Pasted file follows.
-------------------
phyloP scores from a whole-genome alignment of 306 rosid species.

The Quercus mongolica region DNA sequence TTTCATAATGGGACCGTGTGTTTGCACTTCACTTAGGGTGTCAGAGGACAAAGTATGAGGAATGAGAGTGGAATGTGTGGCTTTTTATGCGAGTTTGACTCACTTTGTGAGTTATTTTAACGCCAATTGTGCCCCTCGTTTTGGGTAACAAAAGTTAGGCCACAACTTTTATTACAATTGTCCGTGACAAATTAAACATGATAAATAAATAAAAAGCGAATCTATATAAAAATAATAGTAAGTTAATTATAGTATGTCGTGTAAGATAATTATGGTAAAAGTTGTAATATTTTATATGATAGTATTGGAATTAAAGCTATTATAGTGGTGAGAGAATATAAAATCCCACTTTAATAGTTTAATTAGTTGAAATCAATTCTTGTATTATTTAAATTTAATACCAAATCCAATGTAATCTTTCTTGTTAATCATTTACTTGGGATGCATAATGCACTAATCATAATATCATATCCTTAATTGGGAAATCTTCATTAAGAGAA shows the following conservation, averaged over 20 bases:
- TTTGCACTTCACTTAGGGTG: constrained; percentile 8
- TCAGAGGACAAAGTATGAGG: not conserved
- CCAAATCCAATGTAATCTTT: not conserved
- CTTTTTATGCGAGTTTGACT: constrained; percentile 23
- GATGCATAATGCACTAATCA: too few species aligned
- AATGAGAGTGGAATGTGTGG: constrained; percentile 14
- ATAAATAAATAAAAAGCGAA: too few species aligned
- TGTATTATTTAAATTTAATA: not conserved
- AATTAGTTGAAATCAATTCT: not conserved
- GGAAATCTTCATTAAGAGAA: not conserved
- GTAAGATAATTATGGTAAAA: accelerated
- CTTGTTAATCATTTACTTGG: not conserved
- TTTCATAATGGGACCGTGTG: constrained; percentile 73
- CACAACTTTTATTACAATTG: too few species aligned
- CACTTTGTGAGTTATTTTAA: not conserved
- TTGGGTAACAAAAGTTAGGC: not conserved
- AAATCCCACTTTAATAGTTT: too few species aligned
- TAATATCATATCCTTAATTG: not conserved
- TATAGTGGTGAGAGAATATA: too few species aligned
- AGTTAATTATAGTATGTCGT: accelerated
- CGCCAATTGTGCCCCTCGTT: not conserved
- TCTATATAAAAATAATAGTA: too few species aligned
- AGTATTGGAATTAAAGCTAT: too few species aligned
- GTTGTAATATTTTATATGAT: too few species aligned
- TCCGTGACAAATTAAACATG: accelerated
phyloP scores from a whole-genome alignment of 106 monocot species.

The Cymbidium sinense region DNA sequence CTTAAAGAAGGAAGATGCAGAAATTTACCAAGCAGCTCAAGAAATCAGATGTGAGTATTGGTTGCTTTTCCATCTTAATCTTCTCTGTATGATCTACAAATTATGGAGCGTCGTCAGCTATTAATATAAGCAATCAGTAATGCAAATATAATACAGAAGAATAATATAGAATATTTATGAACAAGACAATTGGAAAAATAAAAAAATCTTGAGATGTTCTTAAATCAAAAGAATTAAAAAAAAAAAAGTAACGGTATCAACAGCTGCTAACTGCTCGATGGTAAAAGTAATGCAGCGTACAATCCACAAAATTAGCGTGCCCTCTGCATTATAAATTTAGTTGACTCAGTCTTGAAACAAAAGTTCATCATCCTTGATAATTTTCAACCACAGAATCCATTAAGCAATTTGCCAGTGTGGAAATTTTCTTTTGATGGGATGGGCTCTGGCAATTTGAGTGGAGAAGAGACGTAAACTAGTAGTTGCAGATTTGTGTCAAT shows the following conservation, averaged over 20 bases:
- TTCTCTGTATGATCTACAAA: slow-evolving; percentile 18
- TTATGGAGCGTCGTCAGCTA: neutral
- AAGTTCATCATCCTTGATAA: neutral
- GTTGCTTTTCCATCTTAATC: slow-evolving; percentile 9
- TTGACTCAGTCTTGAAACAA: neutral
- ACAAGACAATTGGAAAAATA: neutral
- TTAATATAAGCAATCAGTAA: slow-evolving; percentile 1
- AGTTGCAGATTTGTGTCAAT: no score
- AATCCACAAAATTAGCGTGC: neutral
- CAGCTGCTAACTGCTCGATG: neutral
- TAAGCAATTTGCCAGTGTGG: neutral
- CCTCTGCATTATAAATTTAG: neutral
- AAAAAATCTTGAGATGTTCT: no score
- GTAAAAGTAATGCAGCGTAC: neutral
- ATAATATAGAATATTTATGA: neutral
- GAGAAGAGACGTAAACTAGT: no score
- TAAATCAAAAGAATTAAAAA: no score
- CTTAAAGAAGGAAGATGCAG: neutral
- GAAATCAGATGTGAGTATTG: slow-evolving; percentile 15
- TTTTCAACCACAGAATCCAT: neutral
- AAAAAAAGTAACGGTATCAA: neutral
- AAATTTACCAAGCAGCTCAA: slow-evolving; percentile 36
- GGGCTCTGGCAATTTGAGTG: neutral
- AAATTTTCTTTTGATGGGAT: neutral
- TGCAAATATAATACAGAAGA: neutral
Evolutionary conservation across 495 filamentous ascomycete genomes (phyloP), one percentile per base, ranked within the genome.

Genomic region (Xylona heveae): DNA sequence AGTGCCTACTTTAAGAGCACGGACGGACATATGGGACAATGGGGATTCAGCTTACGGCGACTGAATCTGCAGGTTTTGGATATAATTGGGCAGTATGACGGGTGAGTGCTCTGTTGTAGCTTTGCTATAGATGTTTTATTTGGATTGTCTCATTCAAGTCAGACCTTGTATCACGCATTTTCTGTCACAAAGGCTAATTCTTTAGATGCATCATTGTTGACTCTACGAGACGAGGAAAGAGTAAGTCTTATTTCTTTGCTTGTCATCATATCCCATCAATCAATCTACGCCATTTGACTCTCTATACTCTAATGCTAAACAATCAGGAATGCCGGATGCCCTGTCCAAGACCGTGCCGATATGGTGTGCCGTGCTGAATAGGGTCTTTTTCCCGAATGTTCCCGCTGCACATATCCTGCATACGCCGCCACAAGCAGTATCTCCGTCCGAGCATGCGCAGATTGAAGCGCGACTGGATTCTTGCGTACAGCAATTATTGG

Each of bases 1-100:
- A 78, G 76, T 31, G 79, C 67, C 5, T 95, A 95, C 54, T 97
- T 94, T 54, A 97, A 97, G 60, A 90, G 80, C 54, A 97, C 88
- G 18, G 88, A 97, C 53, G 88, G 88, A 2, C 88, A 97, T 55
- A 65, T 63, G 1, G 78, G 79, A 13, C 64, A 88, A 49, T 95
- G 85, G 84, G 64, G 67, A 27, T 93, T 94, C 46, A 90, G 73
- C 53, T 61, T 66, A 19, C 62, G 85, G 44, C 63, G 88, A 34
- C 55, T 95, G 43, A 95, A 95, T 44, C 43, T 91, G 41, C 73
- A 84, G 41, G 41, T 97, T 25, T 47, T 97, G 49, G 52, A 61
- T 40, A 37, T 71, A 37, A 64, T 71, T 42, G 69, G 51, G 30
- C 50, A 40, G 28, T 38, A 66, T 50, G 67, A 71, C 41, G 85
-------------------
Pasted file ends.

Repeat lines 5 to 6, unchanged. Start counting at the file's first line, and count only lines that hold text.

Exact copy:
- CCAAATCCAATGTAATCTTT: not conserved
- CTTTTTATGCGAGTTTGACT: constrained; percentile 23